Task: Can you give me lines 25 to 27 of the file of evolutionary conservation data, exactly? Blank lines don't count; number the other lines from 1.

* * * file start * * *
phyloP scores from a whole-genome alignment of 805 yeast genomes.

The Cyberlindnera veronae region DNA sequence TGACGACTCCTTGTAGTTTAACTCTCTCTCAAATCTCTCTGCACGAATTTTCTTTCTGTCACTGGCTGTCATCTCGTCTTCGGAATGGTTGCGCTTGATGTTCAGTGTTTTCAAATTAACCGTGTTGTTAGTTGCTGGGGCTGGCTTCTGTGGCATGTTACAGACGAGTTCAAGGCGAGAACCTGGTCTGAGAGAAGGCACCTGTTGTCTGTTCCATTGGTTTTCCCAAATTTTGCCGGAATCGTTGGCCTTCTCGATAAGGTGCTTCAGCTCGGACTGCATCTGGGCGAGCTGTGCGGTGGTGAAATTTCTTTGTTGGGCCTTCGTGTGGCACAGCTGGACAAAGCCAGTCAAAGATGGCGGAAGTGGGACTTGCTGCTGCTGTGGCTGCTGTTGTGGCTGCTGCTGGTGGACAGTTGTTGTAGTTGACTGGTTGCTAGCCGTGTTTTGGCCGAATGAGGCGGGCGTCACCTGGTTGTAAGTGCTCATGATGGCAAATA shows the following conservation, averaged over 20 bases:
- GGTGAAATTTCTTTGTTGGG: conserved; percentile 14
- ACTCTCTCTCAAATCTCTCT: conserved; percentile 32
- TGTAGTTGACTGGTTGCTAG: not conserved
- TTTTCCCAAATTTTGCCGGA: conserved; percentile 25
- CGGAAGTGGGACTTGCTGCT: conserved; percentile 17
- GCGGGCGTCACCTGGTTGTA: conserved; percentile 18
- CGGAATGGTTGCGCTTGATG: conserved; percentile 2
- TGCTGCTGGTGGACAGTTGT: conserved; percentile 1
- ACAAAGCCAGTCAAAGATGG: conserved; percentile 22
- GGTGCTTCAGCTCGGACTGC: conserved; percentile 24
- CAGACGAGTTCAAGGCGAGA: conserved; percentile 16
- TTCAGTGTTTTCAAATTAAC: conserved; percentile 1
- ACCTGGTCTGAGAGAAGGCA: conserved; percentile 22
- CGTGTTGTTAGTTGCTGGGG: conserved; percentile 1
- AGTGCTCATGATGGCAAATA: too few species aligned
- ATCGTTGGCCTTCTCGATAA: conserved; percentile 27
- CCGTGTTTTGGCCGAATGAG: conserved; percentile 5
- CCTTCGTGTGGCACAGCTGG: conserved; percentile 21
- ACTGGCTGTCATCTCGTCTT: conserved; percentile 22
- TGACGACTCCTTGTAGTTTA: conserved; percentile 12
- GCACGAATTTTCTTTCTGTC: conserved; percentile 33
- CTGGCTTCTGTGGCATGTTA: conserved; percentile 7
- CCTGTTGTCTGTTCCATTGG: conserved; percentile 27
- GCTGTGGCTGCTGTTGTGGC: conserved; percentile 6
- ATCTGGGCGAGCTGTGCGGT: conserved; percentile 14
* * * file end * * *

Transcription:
- CCTGTTGTCTGTTCCATTGG: conserved; percentile 27
- GCTGTGGCTGCTGTTGTGGC: conserved; percentile 6
- ATCTGGGCGAGCTGTGCGGT: conserved; percentile 14